Just chiming in that I think sbgrace pretty much covered it.  People who see relief from NAET swear by it, but the people I meet that have done it run 50-50 with those who saw nothing from it.  They DO treat that level of allergy (through a proxy for safety) but there's no way of knowing if your child will respond.


Also, double-check the labels of the brands you used.  Even if they're the same ones you always use, companies change formulations.  So just when you think you're done having to read labels all the time...  crap.gif


Yes, that (bolding mine).  We read every single label on every single container every single time.  It gets really old, but less intrusive now that it's been our family's default for years.

post #8 of 12
Thread Starter 

Thank you all for the replies and great information.


He's 20 months old and this wasn't his first reaction.  Unfortunately, it's been a learning experience.  The first nine months were horrible as we discovered his allergies.  Now, we at least are aware and seem to discover new ones every few months as we visit the allergist twice yearly.


We do have Epi-Pens and have had to call 911 previously for a reaction.  We haven't used the Epi-Pens.  This time, it seemed less severe as he wasn't struggling to breathe and didn't turn colors.


I believe in the total food avoidance and that is what our allergist told us.  However, our pediatrician told me to stop being such a control freak and told me I didn't have to avoid foods when the label reads "processed in the same plant as".  She just said have your Epi Pen ready just incase.  I have really struggled with her advice and haven't changed my "control freak" ways since his allergies are life threatening.


While googling allergies, I have ran across information about NAET.  I didn't see any scientific evidence about it.  I cannot imagine having it done, the practitioner saying he's cured ... and then actually trusting that the procedure worked and feeding him something he's been known to react to.  I just thought I'd ask and see if anyone has had a positive experience with it.  We would be driving three hours to have it done if we decide to see if it could make a difference.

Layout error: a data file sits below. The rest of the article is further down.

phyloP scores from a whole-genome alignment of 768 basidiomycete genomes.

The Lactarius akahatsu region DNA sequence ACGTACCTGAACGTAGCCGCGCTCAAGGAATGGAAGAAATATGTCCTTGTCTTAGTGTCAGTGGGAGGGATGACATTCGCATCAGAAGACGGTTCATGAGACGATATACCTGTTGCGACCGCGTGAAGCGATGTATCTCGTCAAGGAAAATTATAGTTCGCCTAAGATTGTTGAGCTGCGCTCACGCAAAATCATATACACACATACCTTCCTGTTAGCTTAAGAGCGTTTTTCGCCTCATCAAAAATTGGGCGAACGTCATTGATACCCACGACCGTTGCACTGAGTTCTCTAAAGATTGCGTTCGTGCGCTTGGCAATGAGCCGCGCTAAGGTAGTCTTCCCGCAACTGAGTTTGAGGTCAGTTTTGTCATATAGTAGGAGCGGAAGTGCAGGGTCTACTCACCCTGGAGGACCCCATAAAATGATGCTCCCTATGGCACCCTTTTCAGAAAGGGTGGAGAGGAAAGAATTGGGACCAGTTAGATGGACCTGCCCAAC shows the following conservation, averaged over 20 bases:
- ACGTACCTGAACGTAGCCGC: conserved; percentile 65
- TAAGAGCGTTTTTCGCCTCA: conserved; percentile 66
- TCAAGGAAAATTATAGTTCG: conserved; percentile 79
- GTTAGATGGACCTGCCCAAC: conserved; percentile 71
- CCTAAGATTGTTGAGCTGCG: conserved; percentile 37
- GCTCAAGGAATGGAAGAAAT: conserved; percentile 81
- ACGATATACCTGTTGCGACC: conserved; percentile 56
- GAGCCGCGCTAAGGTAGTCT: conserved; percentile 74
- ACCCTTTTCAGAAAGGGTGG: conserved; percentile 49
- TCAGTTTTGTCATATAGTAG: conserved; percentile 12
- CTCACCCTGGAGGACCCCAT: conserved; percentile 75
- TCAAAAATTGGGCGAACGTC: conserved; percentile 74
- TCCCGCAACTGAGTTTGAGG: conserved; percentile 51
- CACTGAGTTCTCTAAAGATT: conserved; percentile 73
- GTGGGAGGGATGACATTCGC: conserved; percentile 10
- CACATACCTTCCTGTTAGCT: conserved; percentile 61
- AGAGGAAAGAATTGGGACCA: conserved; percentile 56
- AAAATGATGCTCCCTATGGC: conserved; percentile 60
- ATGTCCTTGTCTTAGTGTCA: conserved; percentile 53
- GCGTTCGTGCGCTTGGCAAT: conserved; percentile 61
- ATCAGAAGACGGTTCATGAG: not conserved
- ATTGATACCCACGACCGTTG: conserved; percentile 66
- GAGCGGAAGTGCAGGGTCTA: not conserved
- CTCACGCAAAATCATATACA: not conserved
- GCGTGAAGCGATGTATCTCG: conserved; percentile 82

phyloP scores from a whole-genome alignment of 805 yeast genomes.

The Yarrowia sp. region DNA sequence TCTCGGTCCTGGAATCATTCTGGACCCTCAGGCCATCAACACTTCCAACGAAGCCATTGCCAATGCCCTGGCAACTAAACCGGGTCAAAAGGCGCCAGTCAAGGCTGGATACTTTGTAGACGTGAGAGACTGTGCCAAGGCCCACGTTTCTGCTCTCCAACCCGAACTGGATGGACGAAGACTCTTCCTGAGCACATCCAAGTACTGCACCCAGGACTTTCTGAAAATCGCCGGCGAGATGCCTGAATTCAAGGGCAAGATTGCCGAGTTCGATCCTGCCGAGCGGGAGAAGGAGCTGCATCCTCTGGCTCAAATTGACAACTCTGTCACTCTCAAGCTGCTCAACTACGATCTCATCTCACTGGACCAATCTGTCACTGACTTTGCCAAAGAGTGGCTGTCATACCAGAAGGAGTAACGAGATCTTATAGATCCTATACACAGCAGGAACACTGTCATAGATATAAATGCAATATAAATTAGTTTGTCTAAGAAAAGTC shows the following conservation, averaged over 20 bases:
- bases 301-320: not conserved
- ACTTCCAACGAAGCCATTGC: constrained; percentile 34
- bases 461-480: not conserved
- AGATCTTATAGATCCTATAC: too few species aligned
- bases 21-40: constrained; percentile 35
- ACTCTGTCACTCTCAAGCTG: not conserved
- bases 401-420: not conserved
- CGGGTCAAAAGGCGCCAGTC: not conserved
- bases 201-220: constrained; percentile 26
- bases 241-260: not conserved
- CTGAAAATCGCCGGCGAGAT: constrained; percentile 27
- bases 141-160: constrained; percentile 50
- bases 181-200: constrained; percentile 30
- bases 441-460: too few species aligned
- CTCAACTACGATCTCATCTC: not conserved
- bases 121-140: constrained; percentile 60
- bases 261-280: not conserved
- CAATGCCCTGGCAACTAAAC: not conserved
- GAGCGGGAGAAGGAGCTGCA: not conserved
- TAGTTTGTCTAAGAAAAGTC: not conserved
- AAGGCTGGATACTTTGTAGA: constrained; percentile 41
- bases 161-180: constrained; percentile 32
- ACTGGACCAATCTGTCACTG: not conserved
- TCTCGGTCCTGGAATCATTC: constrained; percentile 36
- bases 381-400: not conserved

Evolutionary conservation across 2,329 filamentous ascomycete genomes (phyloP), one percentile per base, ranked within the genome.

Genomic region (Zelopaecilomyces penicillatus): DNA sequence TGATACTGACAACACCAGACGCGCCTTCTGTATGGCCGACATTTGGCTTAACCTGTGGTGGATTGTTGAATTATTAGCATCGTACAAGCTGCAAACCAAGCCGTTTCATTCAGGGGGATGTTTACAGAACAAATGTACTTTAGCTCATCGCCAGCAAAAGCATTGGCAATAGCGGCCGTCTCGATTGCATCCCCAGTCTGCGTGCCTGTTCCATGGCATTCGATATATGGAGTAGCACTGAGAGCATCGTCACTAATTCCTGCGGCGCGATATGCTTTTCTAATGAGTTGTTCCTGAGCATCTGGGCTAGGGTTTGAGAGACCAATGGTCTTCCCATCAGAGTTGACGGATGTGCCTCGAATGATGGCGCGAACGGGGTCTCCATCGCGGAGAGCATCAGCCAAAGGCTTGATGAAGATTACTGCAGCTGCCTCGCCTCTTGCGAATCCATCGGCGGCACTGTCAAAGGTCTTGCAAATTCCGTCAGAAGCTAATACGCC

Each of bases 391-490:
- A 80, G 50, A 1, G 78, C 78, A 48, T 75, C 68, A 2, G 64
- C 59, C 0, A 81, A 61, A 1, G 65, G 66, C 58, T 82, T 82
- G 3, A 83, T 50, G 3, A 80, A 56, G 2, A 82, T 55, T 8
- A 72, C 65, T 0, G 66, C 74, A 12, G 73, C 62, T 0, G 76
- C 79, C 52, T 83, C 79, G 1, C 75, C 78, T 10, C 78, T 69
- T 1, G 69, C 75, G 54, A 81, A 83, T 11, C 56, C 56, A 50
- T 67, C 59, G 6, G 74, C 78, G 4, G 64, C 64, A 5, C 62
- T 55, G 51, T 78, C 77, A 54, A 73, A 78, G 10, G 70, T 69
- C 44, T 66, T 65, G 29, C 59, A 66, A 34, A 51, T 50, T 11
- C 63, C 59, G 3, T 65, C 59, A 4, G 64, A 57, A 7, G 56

We have gone allergen free in the home.  We have received some negative attitudes from some family and friends because they don't feel it is fair to our other child.  We don't feel it is fair to risk one family members life. 


Do spices have to have the same label ... such as processed in a plant that also processes tree nuts?  If not, that could be the culprit!


We have never noticed a reaction to tomato, garlic or basil previously.  With all of the restrictions, I seem to use a lot more tomato than I ever did previously.


I've heard about ALWAYS reading the label, each and everytime we put it in our cart.  It's scary but you are SO right, we cannot trust a manufacturer not to change processing plants or ingredients.


Again, thank you all so much for the great tips and advice.  We have been living with the life threatening food allergies for nearly two years now, only the first nine months, we didn't know what was wrong.  Now, as we avoid all of the food allergens, life is much better, scary and anxiety filled at times ... but much better.  I'm much less overwhelmed with the allergies as my knowledge about them and how to best live with them increases.



post #9 of 12

OP, we've had our house both ways, with allergens and without.  Our sons are 19 and 22 now and living away most of the year.  When they were younger, we did have allergens around and made sure to avoid any cross-contamination.  They never had an accidental reaction from kitchen practices.  As they got older and had to tackle more stress about it, and even now that they're away, though, our house has become the allergen-free zone.  They've been in shared kitchens and cooking for themselves at school, and they like the idea of having a safe zone.